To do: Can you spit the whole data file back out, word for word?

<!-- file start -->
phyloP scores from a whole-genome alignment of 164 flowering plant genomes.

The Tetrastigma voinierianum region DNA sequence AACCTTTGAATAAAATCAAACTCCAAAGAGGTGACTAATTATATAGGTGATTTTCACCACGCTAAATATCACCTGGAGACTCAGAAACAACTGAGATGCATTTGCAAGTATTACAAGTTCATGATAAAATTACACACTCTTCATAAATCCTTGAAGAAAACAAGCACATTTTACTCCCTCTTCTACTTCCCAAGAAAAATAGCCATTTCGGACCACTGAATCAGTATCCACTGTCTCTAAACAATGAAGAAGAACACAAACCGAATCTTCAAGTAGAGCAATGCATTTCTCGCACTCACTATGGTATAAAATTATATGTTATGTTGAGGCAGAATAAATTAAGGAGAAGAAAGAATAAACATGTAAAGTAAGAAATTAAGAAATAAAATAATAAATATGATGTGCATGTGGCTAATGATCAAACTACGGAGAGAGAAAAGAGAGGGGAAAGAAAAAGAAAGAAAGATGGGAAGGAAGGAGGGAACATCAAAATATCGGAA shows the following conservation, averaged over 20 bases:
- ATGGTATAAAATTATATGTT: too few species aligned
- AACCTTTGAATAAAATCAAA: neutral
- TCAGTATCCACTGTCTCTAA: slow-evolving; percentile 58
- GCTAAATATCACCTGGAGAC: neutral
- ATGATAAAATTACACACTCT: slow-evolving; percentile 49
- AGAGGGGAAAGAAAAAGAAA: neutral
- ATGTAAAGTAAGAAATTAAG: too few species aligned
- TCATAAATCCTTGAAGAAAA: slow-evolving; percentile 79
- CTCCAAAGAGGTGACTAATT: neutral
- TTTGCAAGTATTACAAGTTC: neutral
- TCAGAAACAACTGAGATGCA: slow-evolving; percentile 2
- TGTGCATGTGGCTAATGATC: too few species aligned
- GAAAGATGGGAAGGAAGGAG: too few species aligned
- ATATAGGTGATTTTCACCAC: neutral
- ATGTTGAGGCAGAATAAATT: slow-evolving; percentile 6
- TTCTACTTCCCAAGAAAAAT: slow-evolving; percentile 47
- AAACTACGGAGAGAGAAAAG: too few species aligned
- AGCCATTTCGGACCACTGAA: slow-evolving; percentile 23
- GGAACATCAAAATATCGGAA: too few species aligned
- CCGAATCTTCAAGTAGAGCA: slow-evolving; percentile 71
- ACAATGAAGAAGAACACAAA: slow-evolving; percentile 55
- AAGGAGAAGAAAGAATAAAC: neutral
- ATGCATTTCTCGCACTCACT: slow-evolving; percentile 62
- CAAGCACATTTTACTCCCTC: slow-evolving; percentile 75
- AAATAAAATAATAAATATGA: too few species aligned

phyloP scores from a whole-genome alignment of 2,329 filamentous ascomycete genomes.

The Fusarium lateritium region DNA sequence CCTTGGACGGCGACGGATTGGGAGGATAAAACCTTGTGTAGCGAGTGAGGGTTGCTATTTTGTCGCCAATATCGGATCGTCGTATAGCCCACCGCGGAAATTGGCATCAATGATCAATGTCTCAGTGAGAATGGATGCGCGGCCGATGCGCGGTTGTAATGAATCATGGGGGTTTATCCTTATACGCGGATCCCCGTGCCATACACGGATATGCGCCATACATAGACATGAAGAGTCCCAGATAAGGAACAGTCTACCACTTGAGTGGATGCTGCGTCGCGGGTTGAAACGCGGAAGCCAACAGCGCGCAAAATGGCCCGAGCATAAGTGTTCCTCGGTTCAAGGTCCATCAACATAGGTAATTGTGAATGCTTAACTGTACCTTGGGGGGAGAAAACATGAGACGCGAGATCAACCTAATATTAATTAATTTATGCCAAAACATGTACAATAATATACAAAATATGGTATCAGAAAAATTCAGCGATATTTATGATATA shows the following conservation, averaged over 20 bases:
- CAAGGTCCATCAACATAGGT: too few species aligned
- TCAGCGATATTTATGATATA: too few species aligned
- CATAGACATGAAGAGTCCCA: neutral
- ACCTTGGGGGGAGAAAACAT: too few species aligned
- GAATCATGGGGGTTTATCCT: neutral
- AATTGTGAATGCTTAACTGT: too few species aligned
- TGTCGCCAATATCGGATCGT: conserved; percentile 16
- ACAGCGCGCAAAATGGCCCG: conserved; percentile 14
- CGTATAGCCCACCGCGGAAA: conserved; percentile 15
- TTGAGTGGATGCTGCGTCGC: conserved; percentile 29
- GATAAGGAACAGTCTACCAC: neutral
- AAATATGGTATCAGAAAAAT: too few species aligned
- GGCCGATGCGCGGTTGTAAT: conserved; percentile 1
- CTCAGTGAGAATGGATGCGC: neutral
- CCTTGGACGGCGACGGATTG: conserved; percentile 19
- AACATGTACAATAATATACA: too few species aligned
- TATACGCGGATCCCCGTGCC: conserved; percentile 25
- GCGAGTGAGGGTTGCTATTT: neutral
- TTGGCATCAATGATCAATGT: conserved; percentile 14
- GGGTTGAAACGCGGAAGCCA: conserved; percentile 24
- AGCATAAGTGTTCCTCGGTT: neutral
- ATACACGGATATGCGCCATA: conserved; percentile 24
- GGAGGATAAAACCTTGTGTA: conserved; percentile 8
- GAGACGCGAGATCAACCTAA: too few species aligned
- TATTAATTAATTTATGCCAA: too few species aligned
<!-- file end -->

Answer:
phyloP scores from a whole-genome alignment of 164 flowering plant genomes.

The Tetrastigma voinierianum region DNA sequence AACCTTTGAATAAAATCAAACTCCAAAGAGGTGACTAATTATATAGGTGATTTTCACCACGCTAAATATCACCTGGAGACTCAGAAACAACTGAGATGCATTTGCAAGTATTACAAGTTCATGATAAAATTACACACTCTTCATAAATCCTTGAAGAAAACAAGCACATTTTACTCCCTCTTCTACTTCCCAAGAAAAATAGCCATTTCGGACCACTGAATCAGTATCCACTGTCTCTAAACAATGAAGAAGAACACAAACCGAATCTTCAAGTAGAGCAATGCATTTCTCGCACTCACTATGGTATAAAATTATATGTTATGTTGAGGCAGAATAAATTAAGGAGAAGAAAGAATAAACATGTAAAGTAAGAAATTAAGAAATAAAATAATAAATATGATGTGCATGTGGCTAATGATCAAACTACGGAGAGAGAAAAGAGAGGGGAAAGAAAAAGAAAGAAAGATGGGAAGGAAGGAGGGAACATCAAAATATCGGAA shows the following conservation, averaged over 20 bases:
- ATGGTATAAAATTATATGTT: too few species aligned
- AACCTTTGAATAAAATCAAA: neutral
- TCAGTATCCACTGTCTCTAA: slow-evolving; percentile 58
- GCTAAATATCACCTGGAGAC: neutral
- ATGATAAAATTACACACTCT: slow-evolving; percentile 49
- AGAGGGGAAAGAAAAAGAAA: neutral
- ATGTAAAGTAAGAAATTAAG: too few species aligned
- TCATAAATCCTTGAAGAAAA: slow-evolving; percentile 79
- CTCCAAAGAGGTGACTAATT: neutral
- TTTGCAAGTATTACAAGTTC: neutral
- TCAGAAACAACTGAGATGCA: slow-evolving; percentile 2
- TGTGCATGTGGCTAATGATC: too few species aligned
- GAAAGATGGGAAGGAAGGAG: too few species aligned
- ATATAGGTGATTTTCACCAC: neutral
- ATGTTGAGGCAGAATAAATT: slow-evolving; percentile 6
- TTCTACTTCCCAAGAAAAAT: slow-evolving; percentile 47
- AAACTACGGAGAGAGAAAAG: too few species aligned
- AGCCATTTCGGACCACTGAA: slow-evolving; percentile 23
- GGAACATCAAAATATCGGAA: too few species aligned
- CCGAATCTTCAAGTAGAGCA: slow-evolving; percentile 71
- ACAATGAAGAAGAACACAAA: slow-evolving; percentile 55
- AAGGAGAAGAAAGAATAAAC: neutral
- ATGCATTTCTCGCACTCACT: slow-evolving; percentile 62
- CAAGCACATTTTACTCCCTC: slow-evolving; percentile 75
- AAATAAAATAATAAATATGA: too few species aligned

phyloP scores from a whole-genome alignment of 2,329 filamentous ascomycete genomes.

The Fusarium lateritium region DNA sequence CCTTGGACGGCGACGGATTGGGAGGATAAAACCTTGTGTAGCGAGTGAGGGTTGCTATTTTGTCGCCAATATCGGATCGTCGTATAGCCCACCGCGGAAATTGGCATCAATGATCAATGTCTCAGTGAGAATGGATGCGCGGCCGATGCGCGGTTGTAATGAATCATGGGGGTTTATCCTTATACGCGGATCCCCGTGCCATACACGGATATGCGCCATACATAGACATGAAGAGTCCCAGATAAGGAACAGTCTACCACTTGAGTGGATGCTGCGTCGCGGGTTGAAACGCGGAAGCCAACAGCGCGCAAAATGGCCCGAGCATAAGTGTTCCTCGGTTCAAGGTCCATCAACATAGGTAATTGTGAATGCTTAACTGTACCTTGGGGGGAGAAAACATGAGACGCGAGATCAACCTAATATTAATTAATTTATGCCAAAACATGTACAATAATATACAAAATATGGTATCAGAAAAATTCAGCGATATTTATGATATA shows the following conservation, averaged over 20 bases:
- CAAGGTCCATCAACATAGGT: too few species aligned
- TCAGCGATATTTATGATATA: too few species aligned
- CATAGACATGAAGAGTCCCA: neutral
- ACCTTGGGGGGAGAAAACAT: too few species aligned
- GAATCATGGGGGTTTATCCT: neutral
- AATTGTGAATGCTTAACTGT: too few species aligned
- TGTCGCCAATATCGGATCGT: conserved; percentile 16
- ACAGCGCGCAAAATGGCCCG: conserved; percentile 14
- CGTATAGCCCACCGCGGAAA: conserved; percentile 15
- TTGAGTGGATGCTGCGTCGC: conserved; percentile 29
- GATAAGGAACAGTCTACCAC: neutral
- AAATATGGTATCAGAAAAAT: too few species aligned
- GGCCGATGCGCGGTTGTAAT: conserved; percentile 1
- CTCAGTGAGAATGGATGCGC: neutral
- CCTTGGACGGCGACGGATTG: conserved; percentile 19
- AACATGTACAATAATATACA: too few species aligned
- TATACGCGGATCCCCGTGCC: conserved; percentile 25
- GCGAGTGAGGGTTGCTATTT: neutral
- TTGGCATCAATGATCAATGT: conserved; percentile 14
- GGGTTGAAACGCGGAAGCCA: conserved; percentile 24
- AGCATAAGTGTTCCTCGGTT: neutral
- ATACACGGATATGCGCCATA: conserved; percentile 24
- GGAGGATAAAACCTTGTGTA: conserved; percentile 8
- GAGACGCGAGATCAACCTAA: too few species aligned
- TATTAATTAATTTATGCCAA: too few species aligned